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AstraZeneca adapting vaccine for new Covid-19 strains as profits double

A nurse prepares a Covid-19 vaccination, © PA Wire/PA Images

Drugs giant AstraZeneca confirmed it is focusing efforts on adapting its Covid-19 vaccine developed with Oxford University to new strains of the disease, as it revealed that annual profits more than doubled.

The group is also working on cutting the time needed to reach production at scale of the vaccine to between six and nine months.

The announcement came as the company reported pre-tax profits of $3.92 billion (€3.23 billion) for 2020.

The haul marks a significant rise on the $1.55 billion profits seen in 2019, despite offering its coronavirus jab on a not-for-profit basis.

But the vaccine helped boost revenues over the year, contributing $2 million to total turnover of $26.6 billion, a rise of 10 per cent.

Operating profits surged to $5.16 billion, up 81 per cent with currency effects stripped out, as the firm hailed the success of fast-growing new medicines.

AstraZeneca said it expects to deliver revenue growth in the “low-teens” over 2021, though it stressed the guidance does not include any sales or profit impact from the coronavirus jab or its planned takeover of US group Alexion Pharmaceuticals.

AstraZeneca chief executive Pascal Soriot said the progress of the Covid-19 vaccine demonstrates what the company can achieve. Photo: Stefan Rousseau/PA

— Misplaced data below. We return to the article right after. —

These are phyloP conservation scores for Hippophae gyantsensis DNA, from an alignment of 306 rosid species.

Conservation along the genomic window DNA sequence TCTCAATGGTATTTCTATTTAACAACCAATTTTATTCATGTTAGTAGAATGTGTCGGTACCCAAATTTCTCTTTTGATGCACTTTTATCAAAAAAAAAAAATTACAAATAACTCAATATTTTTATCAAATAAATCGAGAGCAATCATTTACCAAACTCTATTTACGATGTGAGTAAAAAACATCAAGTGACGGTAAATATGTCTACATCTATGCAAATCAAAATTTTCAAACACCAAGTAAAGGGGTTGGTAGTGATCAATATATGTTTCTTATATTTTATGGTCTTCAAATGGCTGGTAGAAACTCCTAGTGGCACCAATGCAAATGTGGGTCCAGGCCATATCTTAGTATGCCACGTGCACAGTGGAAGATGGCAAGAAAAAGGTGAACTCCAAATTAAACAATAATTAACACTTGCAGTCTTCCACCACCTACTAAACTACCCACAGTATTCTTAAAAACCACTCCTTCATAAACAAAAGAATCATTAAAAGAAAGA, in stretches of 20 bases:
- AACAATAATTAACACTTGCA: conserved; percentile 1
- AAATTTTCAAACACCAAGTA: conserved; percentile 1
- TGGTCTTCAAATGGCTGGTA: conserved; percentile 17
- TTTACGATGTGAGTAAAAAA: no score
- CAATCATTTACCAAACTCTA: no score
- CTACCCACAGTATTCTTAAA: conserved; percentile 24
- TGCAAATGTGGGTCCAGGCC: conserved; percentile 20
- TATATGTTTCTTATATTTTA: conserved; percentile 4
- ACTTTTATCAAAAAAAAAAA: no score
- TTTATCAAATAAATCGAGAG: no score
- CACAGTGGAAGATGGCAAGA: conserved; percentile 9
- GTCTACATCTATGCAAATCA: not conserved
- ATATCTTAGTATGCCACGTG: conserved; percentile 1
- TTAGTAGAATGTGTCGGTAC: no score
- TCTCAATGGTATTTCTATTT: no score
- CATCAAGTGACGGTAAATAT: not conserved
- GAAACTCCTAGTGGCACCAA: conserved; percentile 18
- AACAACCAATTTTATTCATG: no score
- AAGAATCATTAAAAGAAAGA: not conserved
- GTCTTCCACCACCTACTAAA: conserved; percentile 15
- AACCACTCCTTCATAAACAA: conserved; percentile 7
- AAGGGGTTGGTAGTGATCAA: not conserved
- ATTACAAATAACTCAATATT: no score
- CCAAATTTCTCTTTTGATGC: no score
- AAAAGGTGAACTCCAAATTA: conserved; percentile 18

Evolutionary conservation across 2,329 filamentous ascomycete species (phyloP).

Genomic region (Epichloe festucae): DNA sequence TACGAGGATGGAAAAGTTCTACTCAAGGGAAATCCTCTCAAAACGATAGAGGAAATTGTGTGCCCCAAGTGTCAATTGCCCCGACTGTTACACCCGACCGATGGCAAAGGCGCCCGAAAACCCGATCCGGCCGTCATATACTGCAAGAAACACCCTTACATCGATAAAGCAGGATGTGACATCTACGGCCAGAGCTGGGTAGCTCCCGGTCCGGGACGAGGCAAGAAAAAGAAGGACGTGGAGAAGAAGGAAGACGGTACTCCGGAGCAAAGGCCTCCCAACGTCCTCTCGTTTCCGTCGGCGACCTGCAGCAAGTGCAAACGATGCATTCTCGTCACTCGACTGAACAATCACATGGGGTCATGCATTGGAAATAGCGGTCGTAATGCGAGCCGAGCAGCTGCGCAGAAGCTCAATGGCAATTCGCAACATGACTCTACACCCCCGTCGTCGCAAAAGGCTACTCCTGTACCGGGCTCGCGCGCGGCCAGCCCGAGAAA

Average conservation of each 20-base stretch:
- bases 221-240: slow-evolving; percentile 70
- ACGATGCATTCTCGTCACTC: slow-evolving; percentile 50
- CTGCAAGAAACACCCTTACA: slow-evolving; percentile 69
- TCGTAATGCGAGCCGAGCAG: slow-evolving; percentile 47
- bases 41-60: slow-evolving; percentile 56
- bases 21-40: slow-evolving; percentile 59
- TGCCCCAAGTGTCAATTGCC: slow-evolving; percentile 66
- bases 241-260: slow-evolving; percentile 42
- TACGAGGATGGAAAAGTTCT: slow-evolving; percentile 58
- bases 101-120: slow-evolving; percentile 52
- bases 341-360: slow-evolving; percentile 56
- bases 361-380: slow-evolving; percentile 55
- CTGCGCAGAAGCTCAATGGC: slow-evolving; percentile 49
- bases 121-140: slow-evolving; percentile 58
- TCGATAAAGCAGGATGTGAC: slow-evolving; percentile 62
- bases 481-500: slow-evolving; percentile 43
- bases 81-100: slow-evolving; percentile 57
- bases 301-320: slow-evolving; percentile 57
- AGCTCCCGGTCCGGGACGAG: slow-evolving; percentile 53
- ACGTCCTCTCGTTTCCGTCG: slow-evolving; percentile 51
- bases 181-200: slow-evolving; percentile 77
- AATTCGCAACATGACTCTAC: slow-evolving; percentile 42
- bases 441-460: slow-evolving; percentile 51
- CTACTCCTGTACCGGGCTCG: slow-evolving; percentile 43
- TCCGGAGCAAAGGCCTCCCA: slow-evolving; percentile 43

With regard to the vaccine, it said that, together with Oxford University, it is “focused on adapting C19VAZ to new disease strains if required and hopes to reduce the time needed to reach production at scale to between six to nine months, by utilising existing clinical data and optimising its established supply chain”.

The results showed fourth-quarter profits rocketed to $1.17 billion from $240 million a year ago.

Revenues for the final three months of the year rose 11 per cent to $7.41 billion, though this was slightly lower than expected.

AstraZeneca chief executive Pascal Soriot said: “The consistent achievements in the pipeline, the accelerating performance of our business and the progress of the Covid-19 vaccine demonstrated what we can achieve, while the proposed acquisition of Alexion is intended to accelerate our scientific and commercial evolution even further.

“Additional investment in new medicines continued to fuel our rapidly growing oncology and biopharmaceuticals therapy areas.”

The AstraZeneca/Oxford vaccine team were given a boost on Wednesday when scientists advising the World Health Organisation (WHO) recommended the use of the jab in all adults.

It came after a number of countries opted not to give the jab to those over the age of 65.

The vaccine developers have come under pressure recently, in particular over supply issues in the European Union.

Sebastian Skeet, senior analyst at Third Bridge, said: “On a human level, AstraZeneca’s vaccine saga has been disappointing – the clash with the EU, new data demonstrating a lack of efficacy in preventing mild to moderate infection caused by the South African variant, and the decision by German authorities to limit vaccinations in persons under 65 years old.

“However, the opposite can be said for AstraZeneca’s core business. The company is arguably the poster child for big pharma turnarounds, with CEO Pascal Soriot rebuilding the pipeline and establishing the necessary growth drivers.”

Source:

www.breakingnews.ie

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